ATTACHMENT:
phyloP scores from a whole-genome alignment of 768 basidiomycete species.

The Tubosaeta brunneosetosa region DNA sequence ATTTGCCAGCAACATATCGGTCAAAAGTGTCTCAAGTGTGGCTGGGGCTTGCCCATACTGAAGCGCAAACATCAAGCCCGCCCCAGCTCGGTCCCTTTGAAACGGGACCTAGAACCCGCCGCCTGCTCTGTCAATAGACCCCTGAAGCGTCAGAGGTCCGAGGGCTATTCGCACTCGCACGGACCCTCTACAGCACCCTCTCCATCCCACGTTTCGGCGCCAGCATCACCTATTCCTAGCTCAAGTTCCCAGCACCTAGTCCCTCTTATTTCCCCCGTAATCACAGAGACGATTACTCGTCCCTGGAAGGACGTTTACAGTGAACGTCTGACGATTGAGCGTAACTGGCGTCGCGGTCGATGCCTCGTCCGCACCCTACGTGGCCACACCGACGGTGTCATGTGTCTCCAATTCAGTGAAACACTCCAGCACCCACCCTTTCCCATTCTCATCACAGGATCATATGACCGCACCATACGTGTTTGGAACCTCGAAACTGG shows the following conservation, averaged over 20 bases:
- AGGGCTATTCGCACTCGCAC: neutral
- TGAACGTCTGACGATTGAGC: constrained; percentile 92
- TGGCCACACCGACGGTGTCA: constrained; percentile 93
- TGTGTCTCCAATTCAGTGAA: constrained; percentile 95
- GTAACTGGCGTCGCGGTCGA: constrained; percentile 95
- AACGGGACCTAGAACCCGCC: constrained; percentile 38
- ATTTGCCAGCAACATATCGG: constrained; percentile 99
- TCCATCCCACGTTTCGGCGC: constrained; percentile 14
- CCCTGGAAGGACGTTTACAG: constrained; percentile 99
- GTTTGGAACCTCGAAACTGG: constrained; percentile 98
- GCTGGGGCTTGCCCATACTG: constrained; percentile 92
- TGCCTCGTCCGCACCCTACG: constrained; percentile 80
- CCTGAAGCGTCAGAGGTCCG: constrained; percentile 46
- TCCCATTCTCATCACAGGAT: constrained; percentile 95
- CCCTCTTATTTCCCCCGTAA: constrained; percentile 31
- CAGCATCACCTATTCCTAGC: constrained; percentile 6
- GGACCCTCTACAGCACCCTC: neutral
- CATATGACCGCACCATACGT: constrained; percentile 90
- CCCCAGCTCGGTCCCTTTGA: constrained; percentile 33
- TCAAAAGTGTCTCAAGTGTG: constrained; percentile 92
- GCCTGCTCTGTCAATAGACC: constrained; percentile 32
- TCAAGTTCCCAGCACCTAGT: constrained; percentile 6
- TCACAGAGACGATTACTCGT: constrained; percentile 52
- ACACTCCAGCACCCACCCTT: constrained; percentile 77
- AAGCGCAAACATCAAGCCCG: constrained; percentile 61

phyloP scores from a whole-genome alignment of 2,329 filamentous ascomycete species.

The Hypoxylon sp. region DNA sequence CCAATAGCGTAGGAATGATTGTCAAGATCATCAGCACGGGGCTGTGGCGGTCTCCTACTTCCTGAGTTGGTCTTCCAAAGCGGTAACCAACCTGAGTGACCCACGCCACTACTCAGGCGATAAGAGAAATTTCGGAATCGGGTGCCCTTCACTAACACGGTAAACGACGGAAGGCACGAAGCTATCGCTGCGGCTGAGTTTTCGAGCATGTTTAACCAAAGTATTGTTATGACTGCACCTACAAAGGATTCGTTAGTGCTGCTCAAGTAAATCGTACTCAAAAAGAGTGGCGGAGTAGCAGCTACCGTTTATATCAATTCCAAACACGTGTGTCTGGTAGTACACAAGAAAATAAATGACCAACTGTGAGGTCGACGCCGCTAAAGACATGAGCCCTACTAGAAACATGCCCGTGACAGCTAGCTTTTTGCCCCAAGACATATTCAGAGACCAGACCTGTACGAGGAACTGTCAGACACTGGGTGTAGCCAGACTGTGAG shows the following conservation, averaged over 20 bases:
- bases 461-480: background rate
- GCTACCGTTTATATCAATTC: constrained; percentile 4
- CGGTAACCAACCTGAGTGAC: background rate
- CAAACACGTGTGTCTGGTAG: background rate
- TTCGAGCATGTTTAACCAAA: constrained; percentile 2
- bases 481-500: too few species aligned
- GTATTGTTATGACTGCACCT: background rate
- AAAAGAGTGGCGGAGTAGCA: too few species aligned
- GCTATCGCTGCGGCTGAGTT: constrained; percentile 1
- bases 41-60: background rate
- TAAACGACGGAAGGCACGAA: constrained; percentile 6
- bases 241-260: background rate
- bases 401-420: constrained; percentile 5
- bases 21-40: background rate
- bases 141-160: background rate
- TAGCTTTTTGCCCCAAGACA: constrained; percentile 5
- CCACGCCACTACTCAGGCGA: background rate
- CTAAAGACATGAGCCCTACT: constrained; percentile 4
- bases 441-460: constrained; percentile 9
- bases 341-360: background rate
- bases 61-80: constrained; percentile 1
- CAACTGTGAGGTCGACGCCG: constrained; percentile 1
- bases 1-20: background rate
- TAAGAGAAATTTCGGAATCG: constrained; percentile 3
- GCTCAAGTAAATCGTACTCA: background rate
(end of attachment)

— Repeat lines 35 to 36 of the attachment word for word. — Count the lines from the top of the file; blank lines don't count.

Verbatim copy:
- bases 481-500: too few species aligned
- GTATTGTTATGACTGCACCT: background rate